Central banks use several different methods to increase or decrease the amount of money in the banking system. These actions are referred to as monetary policy. While the Federal Reserve Board—commonly referred to as the Fed—could print paper currency at its discretion in an effort to increase the amount of money in the economy, this is not the measure used, at least not in the United States.

The Federal Reserve Board, which is the governing body that manages the Federal Reserve System, oversees all domestic monetary policy. They are often referred to as the Central Bank of the United States. This means they are generally held responsible for controlling inflation and managing both short-term and long-term interest rates. They make these decisions to strengthen the economy, and controlling the money supply is an important tool they use.

Key Takeaways

  • Central banks use several methods, called monetary policy, to increase or decrease the amount of money in the economy.
  • The Fed can increase the money supply by lowering the reserve requirements for banks, which allows them to lend more money.
  • Conversely, by raising the banks' reserve requirements, the Fed can decrease the size of the money supply.
  • The Fed can also alter short-term interest rates by lowering (or raising) the discount rate that banks pay on short-term loans from the Fed.

Modifying Reserve Requirements

The Fed can influence the money supply by modifying reserve requirements, which generally refers to the amount of funds banks must hold against deposits in bank accounts. By lowering the reserve requirements, banks are able to loan more money, which increases the overall supply of money in the economy.

Conversely, by raising the banks' reserve requirements, the Fed is able to decrease the size of the money supply.

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How Do Central Banks Inject Money Into The Economy?

Changing Short-Term Interest Rates

The Fed can also alter the money supply by changing short-term interest rates. By lowering (or raising) the discount rate that banks pay on short-term loans from the Federal Reserve Bank, the Fed is able to effectively increase (or decrease) the liquidity of money.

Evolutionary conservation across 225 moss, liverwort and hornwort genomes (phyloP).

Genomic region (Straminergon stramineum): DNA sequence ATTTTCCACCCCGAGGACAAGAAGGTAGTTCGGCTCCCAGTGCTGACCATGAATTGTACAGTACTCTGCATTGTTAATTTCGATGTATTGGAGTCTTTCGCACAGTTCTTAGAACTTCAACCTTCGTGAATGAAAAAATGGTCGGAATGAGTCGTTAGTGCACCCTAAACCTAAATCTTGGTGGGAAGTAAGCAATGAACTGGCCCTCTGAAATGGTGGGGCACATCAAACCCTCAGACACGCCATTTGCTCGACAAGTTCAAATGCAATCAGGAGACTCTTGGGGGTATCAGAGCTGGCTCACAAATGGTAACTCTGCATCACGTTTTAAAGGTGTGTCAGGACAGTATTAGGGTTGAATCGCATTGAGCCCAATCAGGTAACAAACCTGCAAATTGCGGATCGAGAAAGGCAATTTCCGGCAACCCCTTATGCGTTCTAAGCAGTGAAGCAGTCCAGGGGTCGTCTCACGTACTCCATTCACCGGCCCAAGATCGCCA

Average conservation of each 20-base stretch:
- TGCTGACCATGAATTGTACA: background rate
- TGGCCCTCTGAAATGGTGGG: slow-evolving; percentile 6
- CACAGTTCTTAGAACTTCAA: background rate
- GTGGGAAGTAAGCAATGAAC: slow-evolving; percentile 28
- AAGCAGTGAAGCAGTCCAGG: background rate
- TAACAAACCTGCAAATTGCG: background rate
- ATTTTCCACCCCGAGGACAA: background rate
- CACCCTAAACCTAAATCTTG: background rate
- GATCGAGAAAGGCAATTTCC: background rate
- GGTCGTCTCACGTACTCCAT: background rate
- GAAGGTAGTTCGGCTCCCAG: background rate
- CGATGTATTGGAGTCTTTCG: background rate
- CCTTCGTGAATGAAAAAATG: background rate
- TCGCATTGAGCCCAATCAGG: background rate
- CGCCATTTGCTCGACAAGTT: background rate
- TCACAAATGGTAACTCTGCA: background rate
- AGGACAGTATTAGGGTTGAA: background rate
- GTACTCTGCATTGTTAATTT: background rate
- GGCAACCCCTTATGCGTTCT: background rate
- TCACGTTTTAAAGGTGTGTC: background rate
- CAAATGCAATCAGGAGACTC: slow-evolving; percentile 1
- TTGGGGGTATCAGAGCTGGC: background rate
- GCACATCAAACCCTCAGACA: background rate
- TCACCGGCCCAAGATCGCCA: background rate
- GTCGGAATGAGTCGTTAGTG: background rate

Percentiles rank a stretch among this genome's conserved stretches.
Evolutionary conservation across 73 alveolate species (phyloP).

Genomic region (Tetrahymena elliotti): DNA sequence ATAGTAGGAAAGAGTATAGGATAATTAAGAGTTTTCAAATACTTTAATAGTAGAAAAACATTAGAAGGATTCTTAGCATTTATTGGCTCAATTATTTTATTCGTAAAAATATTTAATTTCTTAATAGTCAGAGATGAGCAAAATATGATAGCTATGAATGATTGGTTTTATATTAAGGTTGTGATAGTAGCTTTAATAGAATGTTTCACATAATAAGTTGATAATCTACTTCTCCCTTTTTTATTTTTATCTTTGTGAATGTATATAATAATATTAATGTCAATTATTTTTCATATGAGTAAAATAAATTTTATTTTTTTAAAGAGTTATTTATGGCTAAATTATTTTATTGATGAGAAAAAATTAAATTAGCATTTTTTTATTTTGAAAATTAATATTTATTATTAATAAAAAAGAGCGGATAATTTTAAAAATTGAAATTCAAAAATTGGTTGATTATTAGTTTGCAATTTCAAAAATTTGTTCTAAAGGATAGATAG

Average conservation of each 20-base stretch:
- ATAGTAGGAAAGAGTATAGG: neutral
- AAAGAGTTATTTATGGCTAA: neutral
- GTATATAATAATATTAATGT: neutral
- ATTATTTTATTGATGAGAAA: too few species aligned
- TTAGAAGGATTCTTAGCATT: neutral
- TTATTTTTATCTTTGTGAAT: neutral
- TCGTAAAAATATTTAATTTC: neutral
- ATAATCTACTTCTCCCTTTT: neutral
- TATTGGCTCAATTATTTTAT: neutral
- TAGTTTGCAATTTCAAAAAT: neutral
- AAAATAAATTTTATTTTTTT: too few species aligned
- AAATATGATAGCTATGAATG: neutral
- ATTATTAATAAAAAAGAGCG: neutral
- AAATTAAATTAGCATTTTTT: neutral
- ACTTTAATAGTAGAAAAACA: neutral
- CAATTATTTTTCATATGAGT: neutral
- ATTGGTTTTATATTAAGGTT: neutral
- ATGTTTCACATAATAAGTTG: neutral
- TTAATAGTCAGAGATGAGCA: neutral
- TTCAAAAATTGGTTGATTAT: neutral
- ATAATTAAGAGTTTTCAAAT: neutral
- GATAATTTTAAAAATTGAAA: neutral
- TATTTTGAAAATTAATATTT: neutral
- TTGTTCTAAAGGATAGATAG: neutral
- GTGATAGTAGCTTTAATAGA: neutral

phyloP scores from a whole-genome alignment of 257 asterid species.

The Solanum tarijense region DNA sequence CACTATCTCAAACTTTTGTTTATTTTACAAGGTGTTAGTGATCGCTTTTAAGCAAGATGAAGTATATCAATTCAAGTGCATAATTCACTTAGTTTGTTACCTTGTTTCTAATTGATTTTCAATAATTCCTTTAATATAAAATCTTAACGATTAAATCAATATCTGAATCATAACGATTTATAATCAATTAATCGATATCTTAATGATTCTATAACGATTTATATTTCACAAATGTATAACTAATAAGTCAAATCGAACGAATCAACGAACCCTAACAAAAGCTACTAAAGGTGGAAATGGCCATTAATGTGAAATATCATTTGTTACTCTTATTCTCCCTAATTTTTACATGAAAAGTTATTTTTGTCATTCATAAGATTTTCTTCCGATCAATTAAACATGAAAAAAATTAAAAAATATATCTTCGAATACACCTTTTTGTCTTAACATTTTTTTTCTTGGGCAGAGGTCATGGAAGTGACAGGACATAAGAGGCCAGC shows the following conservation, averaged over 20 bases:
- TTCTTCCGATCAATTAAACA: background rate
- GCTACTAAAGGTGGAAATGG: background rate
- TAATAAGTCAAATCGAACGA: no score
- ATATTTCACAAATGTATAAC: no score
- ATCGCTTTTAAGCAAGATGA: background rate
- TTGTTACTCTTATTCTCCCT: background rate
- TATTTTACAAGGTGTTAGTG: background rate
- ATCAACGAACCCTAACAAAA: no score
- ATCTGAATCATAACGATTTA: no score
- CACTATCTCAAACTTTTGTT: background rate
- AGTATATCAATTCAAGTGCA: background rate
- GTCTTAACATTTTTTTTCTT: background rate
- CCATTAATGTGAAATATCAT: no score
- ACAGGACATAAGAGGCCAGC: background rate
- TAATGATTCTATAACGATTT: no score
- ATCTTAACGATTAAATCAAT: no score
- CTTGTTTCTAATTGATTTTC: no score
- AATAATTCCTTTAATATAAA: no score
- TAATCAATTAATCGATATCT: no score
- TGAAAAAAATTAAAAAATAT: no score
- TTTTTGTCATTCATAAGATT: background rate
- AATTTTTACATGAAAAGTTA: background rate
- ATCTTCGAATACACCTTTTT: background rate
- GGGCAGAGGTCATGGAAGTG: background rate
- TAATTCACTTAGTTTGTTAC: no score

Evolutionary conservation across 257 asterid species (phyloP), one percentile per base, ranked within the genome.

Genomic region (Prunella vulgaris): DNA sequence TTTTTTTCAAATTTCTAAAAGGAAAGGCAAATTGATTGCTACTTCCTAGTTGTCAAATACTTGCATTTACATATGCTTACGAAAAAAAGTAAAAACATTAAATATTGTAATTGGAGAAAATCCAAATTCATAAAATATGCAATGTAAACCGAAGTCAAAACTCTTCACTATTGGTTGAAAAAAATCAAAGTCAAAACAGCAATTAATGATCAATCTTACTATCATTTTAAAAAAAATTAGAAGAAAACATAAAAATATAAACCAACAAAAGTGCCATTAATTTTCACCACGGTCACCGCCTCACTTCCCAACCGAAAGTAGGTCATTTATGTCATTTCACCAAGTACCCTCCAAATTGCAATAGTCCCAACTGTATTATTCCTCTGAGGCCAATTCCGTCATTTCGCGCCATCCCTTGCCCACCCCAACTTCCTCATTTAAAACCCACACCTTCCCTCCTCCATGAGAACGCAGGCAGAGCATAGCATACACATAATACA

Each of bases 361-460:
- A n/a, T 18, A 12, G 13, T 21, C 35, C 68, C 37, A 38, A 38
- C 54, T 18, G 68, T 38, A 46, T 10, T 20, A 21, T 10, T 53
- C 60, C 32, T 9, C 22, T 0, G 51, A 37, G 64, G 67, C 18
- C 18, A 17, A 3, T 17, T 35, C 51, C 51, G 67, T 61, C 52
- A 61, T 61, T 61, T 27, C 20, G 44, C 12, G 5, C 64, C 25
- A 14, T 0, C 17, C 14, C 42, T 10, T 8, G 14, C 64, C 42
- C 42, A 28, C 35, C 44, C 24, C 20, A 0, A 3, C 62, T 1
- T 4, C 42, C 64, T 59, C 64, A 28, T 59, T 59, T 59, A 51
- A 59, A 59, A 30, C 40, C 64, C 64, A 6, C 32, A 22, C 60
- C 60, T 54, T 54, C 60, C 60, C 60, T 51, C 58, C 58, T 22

While the Fed can directly influence a market rise, it is more commonly held accountable for market downturns than it is lauded for upswings.

Lower rates increase the money supply and boost economic activity; however, decreases in interest rates fuel inflation, and so the Fed must be careful not to lower interest rates too much for too long.

In the period following the 2008 economic crisis, the European Central Bank kept interest rates either at zero or below zero for too long, and it negatively impacted their economies and their ability to grow in a healthy way. Although it did not bury any countries in economic disaster, it has been considered by many to be a model of what not to do after a large-scale economic downturn.

Conducting Open Market Operations

Lastly, the Fed can affect the money supply by conducting open market operations, which affects the federal funds rate. In open operations, the Fed buys and sells government securities in the open market. If the Fed wants to increase the money supply, it buys government bonds. This supplies the securities dealers who sell the bonds with cash, increasing the overall money supply.

Conversely, if the Fed wants to decrease the money supply, it sells bonds from its account, thus taking in cash and removing money from the economic system. Adjusting the federal funds rate is a heavily anticipated economic event.